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Leadership Q&A: An Organic System

The main challenge that most leaders face today is trying to incorporate new ideas and work collaboratively within the hierarchical organizational structures of the past.

There is a perception that the way organizations are organized is set, fixed, given, and unchangeable. This is not so. Every system is simply a product of human decisions that create processes that produce results.

Is there only one way to sell insurance, manufacture a car, run a hospital or manage a city? No, of course not.

The problem is that most leaders are so close to the systems of the organizations that they manage, that they don’t see them. Or, they only see them as discrete processes, activities and decisions to be made.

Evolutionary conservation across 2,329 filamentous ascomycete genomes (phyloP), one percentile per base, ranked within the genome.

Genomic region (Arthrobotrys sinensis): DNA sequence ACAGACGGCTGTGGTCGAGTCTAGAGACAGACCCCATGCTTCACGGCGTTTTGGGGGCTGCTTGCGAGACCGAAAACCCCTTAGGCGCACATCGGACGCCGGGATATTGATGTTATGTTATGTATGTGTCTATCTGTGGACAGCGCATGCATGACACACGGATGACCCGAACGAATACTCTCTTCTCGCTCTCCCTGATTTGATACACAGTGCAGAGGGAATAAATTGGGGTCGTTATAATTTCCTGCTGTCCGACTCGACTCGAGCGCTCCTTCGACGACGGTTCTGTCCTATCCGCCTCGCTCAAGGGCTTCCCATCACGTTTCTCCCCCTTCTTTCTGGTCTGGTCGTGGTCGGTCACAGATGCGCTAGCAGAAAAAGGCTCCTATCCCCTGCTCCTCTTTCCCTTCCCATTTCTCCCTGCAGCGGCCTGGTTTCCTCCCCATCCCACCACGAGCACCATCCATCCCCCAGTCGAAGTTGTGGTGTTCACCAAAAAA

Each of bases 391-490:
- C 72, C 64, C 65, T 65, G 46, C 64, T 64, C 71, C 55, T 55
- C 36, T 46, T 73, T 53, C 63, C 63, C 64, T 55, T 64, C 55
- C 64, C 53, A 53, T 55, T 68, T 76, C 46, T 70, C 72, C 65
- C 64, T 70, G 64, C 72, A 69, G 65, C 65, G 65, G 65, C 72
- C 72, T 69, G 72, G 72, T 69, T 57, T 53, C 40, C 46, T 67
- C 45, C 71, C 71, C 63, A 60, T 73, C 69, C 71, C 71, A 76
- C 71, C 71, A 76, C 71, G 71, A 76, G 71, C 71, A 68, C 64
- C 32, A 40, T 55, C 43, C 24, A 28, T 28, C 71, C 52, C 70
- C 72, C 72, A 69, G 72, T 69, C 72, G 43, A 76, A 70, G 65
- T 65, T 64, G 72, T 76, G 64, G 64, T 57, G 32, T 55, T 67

Consider how internal issues are resolved. Do they percolate up through the hierarchy until they get to your desk? Why is that? Why is it that the regional manager or the Senior Vice President is the one who must resolve internal organizational issues?

There are two reasons. One is a lack of understanding, and the other a need for control.

Leadership is an ambiguous, tenuous, and opportunity-rich experience. However, if you are ill-prepared to lead, then it can be frustrating, highly stressful and problem-filled.

In an organic system, leaders understand that the system is a set of interrelated processes that feed off each other. This interrelationship is led by people at every stage of the organization, from the maintenance person to the CEO. Each person has a responsibility to function within the system. This means that each person needs to understand how their role fits into the system.